Brandt Attema

Dale Truscott from The Eighth Position spoke with Dutch bass trombone virtuoso Brandt Attema ahead of his trip to Sydney in July 2014. Brandt is a member of the Netherlands Radio Philharmonic Orchestra, the New Trombone Collective, the Netherlands Wind Ensemble and Duo AttemaHaring. He is also Professor of Bass Trombone at the Royal Conservatory in The Hague and at Codarts Rotterdam. 

Brandt Attema

Photo credit: New Trombone Collective

Dale: You’re visiting Australia soon for a bass trombone and harp duo performance at the World Harp Congress in Sydney on July 21. That’s a rather uncommon combination; what inspired you to form Duo AttemaHaring with harpist Astrid Haring in 2008?

Brandt: Our duo started with a proposal from us to perform Wolfgang Rihm’s Figur for 4 contrabass trombones, harp and percussion. That was accepted on the condition that we would arrange two more pieces for harp and bass/contrabass trombone. We challenged the Dutch composers Martijn Padding and Chiel Meijering to write for harp and bass trombone and premiered the works at the 2008 World Harp Congress in Amsterdam. It turned out to be such a success, not only the works but also the combination of harp and bass trombone, that we decided to continue the experiment. Now more than 15 compositions have been written for us and we have travelled all over the world with our repertoire.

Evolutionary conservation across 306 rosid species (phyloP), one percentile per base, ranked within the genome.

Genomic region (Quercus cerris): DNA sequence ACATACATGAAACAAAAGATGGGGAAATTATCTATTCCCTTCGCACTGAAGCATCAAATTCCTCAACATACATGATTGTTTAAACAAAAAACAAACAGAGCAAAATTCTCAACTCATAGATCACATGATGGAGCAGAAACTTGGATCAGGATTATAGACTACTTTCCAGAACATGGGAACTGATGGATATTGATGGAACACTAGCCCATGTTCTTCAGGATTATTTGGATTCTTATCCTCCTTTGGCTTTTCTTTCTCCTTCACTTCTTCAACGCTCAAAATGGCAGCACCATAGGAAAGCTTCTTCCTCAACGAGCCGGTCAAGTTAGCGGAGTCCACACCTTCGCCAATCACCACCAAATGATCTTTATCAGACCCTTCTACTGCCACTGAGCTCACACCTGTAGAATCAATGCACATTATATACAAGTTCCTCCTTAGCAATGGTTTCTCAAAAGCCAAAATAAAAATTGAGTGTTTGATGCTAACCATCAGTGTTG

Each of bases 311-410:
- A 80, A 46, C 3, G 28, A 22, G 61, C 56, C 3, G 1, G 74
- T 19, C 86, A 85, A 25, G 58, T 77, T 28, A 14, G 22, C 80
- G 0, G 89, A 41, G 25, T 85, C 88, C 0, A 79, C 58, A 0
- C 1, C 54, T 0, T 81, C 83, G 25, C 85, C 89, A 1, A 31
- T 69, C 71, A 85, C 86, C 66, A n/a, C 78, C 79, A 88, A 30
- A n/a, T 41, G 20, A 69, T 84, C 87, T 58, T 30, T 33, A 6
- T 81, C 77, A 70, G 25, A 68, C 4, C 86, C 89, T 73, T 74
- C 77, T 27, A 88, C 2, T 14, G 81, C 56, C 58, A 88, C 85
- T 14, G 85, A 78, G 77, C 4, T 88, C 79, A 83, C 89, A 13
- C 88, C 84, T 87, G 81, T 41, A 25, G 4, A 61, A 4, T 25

Dale: How does performing alone with harp require you to adjust your playing approach, compared to your chamber music work with the New Trombone Collective which is a powerful trombone octet?

Brandt: First of all, when comparing with the standard bass trombone and piano duo, in my experience performing with harp is much easier than performing with piano. I feel the overtones of the bass trombone match the overtones of the harp better than the overtones of a piano. Blending becomes super easy and a lot of fun. Balance-wise there is of course a limit. If I perform Ewazen’s Concertino with the New Trombone Collective, I can go all the way volume wise and still be supported by the eight trombones. With the harp I could blow the instrument away if I wanted to, but this is in my experience comparable with the balance issues with bass trombone and piano. The duo has helped me realise how much sound can come out of a harp; in general we’ve experienced that the harp will normally be audible because of its projection, its different attack and its tone colours. I do also enjoy playing extremely softly with the harp and I’m certainly getting inspired by its amazing tone colours (and those of the harpist) to add to my own repertoire of sounds.

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One response

  1. Terrific interview Dale, probing and very to the point! I will send to my harping friends ahead of WHC. JIll